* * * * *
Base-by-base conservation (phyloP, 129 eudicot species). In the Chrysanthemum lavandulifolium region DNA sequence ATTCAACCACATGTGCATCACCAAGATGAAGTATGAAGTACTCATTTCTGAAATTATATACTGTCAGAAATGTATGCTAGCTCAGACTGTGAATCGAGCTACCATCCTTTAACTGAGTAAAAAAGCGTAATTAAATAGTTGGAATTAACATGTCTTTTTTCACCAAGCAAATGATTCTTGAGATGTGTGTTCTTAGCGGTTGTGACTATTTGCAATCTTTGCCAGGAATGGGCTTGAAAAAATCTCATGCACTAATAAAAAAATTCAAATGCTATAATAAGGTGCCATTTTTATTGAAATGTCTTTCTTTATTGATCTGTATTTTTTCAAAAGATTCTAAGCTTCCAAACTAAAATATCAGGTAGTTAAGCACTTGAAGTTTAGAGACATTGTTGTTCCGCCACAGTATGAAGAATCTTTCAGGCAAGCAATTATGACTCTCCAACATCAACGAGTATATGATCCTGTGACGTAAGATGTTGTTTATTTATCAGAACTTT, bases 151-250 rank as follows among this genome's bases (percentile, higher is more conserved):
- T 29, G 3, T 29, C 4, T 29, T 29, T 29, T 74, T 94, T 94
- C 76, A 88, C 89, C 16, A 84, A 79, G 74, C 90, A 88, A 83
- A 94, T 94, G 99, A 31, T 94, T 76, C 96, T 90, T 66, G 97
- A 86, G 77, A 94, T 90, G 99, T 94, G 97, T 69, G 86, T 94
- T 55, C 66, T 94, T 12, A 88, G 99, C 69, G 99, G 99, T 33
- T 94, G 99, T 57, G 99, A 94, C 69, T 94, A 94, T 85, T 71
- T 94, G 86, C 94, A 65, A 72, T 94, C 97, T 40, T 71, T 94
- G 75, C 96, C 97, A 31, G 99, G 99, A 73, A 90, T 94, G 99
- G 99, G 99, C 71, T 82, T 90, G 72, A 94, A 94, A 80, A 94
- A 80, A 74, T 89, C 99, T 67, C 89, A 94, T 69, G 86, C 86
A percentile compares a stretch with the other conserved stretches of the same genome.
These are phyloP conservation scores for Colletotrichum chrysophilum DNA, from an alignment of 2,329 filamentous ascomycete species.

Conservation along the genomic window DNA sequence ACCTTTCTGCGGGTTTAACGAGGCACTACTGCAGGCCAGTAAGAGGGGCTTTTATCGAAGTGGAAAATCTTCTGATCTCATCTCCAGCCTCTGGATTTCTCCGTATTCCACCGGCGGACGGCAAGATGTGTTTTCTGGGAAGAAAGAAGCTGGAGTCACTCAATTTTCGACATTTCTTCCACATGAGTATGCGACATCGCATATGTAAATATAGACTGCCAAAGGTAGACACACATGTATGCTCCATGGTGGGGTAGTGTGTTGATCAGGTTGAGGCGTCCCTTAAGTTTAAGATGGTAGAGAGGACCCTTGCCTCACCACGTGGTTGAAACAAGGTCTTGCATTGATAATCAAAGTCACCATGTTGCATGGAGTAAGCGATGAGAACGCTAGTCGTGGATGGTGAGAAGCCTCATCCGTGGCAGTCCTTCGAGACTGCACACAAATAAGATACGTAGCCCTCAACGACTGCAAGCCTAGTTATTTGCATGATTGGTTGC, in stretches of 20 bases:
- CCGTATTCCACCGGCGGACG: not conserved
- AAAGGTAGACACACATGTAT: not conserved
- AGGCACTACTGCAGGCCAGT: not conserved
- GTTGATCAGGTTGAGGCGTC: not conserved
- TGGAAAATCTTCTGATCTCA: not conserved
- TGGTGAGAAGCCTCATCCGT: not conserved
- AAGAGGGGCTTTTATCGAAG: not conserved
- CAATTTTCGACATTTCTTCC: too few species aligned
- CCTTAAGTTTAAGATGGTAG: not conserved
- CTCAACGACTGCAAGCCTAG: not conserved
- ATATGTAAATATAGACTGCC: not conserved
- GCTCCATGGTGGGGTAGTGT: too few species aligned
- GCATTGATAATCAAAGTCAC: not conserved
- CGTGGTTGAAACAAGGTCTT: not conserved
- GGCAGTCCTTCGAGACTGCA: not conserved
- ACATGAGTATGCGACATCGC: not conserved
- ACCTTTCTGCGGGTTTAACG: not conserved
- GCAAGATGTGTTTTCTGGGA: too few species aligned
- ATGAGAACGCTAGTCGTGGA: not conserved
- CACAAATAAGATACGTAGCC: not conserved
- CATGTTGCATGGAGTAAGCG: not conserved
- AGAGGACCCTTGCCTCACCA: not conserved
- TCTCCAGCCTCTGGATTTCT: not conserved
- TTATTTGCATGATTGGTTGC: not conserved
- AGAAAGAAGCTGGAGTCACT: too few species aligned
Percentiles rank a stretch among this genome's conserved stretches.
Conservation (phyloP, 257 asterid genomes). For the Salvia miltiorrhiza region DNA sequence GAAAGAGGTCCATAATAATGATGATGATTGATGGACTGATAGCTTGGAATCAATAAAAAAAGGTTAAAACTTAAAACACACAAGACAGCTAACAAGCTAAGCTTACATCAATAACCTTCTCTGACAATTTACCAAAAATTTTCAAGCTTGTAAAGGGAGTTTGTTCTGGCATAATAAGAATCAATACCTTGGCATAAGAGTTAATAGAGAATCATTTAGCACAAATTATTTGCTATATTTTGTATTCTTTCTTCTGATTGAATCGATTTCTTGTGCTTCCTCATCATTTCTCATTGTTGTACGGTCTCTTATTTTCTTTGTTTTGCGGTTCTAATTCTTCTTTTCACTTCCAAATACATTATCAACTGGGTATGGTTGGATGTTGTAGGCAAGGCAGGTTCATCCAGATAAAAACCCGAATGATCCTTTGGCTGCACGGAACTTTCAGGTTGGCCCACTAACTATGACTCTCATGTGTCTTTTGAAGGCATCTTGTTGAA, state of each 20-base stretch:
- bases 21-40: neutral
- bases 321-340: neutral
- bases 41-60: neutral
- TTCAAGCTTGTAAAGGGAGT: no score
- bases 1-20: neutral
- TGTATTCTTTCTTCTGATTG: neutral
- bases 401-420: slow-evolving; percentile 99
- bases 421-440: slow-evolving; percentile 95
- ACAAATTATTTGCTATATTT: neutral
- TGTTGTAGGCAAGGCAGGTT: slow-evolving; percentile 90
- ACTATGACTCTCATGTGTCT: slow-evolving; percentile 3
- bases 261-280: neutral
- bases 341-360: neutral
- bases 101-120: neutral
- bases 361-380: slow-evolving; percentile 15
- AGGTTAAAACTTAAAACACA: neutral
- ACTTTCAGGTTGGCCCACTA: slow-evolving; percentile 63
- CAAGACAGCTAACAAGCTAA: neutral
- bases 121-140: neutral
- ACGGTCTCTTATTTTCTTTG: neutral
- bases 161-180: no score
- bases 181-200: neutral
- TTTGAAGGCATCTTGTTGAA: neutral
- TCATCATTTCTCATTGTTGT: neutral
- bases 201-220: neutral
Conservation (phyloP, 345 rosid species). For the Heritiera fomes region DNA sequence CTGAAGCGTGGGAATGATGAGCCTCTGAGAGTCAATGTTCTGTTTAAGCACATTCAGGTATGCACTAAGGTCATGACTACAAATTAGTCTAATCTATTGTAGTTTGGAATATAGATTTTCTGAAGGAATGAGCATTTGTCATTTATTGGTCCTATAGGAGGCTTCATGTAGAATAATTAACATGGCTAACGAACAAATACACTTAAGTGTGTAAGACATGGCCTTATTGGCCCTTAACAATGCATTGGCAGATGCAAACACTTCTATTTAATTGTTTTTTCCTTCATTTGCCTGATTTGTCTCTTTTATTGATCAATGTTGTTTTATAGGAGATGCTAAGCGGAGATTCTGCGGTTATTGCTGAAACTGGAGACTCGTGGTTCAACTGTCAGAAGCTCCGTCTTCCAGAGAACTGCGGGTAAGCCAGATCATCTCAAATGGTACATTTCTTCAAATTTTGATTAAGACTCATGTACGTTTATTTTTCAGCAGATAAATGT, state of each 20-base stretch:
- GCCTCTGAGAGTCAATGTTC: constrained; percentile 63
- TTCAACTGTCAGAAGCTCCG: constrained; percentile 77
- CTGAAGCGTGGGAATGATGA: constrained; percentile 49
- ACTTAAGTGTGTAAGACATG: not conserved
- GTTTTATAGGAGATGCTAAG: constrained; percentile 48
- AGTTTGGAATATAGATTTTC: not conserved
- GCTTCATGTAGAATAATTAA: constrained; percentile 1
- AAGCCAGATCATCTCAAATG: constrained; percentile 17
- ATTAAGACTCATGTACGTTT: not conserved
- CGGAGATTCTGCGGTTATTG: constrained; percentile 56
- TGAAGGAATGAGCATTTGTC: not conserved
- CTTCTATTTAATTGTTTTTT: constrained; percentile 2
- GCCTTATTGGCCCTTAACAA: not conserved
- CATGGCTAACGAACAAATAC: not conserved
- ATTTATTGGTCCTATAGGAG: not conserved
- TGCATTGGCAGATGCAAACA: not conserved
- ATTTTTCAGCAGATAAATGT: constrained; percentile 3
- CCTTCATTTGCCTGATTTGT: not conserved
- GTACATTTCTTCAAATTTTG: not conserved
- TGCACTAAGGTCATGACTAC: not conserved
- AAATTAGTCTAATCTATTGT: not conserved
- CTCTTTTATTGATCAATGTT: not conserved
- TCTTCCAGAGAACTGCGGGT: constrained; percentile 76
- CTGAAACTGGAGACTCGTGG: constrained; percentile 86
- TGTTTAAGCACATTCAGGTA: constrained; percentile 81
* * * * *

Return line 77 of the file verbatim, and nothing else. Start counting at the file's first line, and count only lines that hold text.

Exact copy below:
- CGGAGATTCTGCGGTTATTG: constrained; percentile 56